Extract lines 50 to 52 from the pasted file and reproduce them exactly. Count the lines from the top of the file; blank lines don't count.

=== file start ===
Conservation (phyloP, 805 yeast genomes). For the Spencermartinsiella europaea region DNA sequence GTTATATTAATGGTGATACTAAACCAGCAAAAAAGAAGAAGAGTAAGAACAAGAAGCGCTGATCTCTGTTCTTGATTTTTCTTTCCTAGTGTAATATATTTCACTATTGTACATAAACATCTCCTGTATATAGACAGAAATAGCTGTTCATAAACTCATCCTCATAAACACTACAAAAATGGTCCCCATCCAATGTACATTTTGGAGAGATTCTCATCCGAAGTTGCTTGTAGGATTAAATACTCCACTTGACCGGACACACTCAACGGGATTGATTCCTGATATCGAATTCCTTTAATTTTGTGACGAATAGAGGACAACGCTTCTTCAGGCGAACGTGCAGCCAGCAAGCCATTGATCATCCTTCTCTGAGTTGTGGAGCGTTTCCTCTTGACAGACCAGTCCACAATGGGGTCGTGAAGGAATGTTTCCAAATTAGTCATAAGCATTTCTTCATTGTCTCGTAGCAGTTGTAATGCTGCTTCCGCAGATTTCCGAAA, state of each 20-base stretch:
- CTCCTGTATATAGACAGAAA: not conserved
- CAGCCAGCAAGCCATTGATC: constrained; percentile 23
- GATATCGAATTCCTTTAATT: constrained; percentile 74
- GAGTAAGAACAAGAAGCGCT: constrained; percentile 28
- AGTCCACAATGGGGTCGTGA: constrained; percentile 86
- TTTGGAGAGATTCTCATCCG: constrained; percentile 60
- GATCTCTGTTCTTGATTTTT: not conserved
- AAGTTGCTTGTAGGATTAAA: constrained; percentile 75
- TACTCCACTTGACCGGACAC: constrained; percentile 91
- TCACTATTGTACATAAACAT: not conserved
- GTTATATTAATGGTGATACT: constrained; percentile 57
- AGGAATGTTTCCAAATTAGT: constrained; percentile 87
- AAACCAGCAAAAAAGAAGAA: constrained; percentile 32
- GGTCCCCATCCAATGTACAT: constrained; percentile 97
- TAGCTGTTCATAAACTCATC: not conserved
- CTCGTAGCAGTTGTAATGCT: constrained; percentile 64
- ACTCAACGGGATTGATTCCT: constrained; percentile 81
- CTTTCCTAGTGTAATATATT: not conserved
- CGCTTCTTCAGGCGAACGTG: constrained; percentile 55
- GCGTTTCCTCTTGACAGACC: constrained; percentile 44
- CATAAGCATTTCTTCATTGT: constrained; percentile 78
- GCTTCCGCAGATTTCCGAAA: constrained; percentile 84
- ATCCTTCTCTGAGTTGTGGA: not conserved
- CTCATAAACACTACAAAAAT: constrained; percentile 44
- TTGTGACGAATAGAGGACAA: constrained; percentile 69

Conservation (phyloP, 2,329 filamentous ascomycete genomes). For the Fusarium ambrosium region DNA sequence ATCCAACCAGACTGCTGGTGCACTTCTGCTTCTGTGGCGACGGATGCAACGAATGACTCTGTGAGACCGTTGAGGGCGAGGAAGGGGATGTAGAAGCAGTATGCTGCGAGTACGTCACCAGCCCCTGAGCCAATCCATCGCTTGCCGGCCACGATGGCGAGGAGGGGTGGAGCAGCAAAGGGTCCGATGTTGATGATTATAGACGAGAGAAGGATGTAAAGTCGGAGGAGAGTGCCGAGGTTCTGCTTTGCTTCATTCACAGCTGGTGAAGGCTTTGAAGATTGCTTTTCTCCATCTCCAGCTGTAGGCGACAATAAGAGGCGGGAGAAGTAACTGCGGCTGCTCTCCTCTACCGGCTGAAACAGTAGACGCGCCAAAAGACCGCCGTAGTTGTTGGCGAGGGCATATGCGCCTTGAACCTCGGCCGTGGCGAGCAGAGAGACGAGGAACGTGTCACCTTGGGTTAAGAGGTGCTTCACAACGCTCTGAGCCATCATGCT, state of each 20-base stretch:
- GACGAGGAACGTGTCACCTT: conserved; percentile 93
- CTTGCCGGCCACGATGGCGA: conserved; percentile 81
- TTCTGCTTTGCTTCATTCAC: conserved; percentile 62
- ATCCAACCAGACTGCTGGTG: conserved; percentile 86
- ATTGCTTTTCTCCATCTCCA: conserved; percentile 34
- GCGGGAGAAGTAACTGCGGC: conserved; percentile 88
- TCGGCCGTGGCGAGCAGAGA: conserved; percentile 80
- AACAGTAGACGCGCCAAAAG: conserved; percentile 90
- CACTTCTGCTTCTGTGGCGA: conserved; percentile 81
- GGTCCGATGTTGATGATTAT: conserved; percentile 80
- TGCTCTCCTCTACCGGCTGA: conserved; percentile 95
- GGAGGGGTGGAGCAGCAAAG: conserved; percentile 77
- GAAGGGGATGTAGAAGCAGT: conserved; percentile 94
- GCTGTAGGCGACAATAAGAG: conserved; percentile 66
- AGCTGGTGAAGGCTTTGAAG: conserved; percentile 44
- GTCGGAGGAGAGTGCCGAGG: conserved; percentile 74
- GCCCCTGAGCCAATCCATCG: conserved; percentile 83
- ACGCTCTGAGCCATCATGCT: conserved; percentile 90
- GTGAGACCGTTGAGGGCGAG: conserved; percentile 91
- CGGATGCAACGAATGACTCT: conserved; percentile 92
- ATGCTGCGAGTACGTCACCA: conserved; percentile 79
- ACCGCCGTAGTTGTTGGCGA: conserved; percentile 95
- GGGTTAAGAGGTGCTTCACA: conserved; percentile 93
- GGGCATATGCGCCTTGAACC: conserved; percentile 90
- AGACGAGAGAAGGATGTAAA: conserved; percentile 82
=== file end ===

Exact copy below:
- GGGTTAAGAGGTGCTTCACA: conserved; percentile 93
- GGGCATATGCGCCTTGAACC: conserved; percentile 90
- AGACGAGAGAAGGATGTAAA: conserved; percentile 82